I'm not looking for an accurate view of what I'm drawing,
and I'm not intending to take measurements off the
drawing (which is an incredibly inaccurate thing to do,
which is why boatbuilders loft their drawings at full
size, so they can take accurate measurements).
I get that you like to make a drawing, and let the
results of that drawing determine the measurements.
I don't. I make the measurements work, and don't
worry about the exactness of the drawing.
Screw boat builders. ;~) Think Empire state building and bigger.
FWIW in my formal drafting classes, mechanical and architectural the
drawings had damn well better measure to scale to the dimensions drawn.
If you get buy with sketches and that works for you that is great. I'll
dare say that all drawings for building on a professional level are
drawn to scale.
No, you don't get it, but unless you use drawing programs you probably
will not. That is OK.
Drawing programs actually help reduce the symptoms of BS, by allowing
the prospective creator to revisit some of the technicalities in
advance, resulting in a savings of time, mental anguish, and materials
(as has been adequately discussed here before). This does not imply that
the drawing created needs to be complete, not at all--just adequate for
its purpose...you don't get paid for the drawing (unless you do, and
that's a different discussion).
I does sorta work for BS, though. It's a common problem with track plan
dreaming. A curve looks absolutely beautiful on the track plan, then
you build it to scale and find out it's actually 12" radius and you need
an absolute minimum of 18"!
I just built, I had it in my head.
Sometimes I would come up with a new idea while working on it.
I have never built to plans. Just my head. I do have rough drawings and
sizes when working on big things, you need to, to avoid material loss.
And also if something requires an operation before another.. I make
those notes, so I don't wind up in a spot without a way to hold, or get
to a feature.
The "design phase" we're talking about is designed to keep just
that (expensive thing) from occurring!
Yes, last time I did drywall work, I drew pencil lines on the walls and
divided it up into 30 numbered parts, so I could keep track of how much
mud I had on each part of the walls, my tape defects, etc. I recall how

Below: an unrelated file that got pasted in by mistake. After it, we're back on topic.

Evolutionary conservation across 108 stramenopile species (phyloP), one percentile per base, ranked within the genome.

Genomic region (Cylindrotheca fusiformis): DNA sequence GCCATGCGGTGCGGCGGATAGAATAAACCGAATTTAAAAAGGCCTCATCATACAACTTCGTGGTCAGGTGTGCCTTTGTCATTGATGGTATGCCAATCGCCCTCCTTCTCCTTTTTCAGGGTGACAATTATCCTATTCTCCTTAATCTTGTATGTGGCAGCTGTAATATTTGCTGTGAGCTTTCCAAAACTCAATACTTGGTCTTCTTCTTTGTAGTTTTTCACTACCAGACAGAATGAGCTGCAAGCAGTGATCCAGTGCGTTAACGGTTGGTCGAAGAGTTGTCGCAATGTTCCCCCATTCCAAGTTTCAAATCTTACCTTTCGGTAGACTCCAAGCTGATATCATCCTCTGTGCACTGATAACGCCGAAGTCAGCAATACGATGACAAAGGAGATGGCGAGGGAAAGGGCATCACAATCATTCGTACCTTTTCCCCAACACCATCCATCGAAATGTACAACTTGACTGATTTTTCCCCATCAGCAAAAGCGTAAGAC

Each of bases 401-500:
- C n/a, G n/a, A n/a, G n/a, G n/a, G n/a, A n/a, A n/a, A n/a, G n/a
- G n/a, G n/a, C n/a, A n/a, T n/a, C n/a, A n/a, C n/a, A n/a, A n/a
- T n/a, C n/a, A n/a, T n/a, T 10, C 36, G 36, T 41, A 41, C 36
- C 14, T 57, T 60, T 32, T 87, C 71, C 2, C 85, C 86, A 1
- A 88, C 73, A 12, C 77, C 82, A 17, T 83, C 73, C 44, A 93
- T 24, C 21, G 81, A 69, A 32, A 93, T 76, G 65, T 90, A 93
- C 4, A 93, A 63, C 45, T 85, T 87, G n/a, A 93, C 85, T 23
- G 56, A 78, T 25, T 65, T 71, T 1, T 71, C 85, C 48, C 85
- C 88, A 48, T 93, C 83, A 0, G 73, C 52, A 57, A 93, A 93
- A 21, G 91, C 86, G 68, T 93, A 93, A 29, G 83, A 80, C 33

thankful I was in the spring when, I resumed my work, that I had my
"list" (because, covered with mud, they all looked the same!)
I did that too--I had circle and arrows (connecting them, so I didn't
forget any)--and a paragraph about each one, explaining what each one
was, to be used as evidence against me... (assuming you know how the
I pretty much get what you are saying as I did the same thing for
years...make a rough sketch, add dimensions. If, eg, I wanted to make a box
24" x 10" x 3" it made no difference if the long side was 8x the shortest in
my sketch, what counted were the dimensions.
I still do that sometimes but I also use SketchUp. It does, of course, give
me an accurate drawing but just as importantly (to me, at least) is the fact
that it gives me an accurate idea of how things are going to look. It also
lets me easily play with variations or modify. And, using my drawing, I can
do a material takeoff and and a cutting list. It's handy :)
And I will add, I don't do drawings to cut a board to length. ;~)
Simple stuff no need. Hundreds of parts with dado's that interlock in
the x,y,z axis I better have detailed drawings to insure the dado's,
rabbet, and half laps get cut correctly and in the right place.
Big time I do the joinery in the drawings. I draw every thing precisely
as it will be built "except" where I put in Domino tenons. Because
those can be accurately placed after the pieces are cut there is no need
to draw them in place, at least the way I do them.
Adding Dominos in a drawing does not change how the pieces will be cut,
let me put that another way. I know exactly what size the Domino is and
when I draw I make an allowance for the room it needs on the component.
Adding Dominos to a drawing along with two mortises for each is very
tedious. Now having said that perhaps Sketchup Pro will more quickly
draw those mortises using the "Solid Tools". You don't get full use of
Solid Tools with the free version.
And exactly what did the craftsmen of yesteryear do, before computers
and CAD??? They did the calculations in their heads, and drew
"diagrams" showing how it was to go together. A lot looked like
leonardo Davinci's drawings 0 dimensioned but not accurately scaled.
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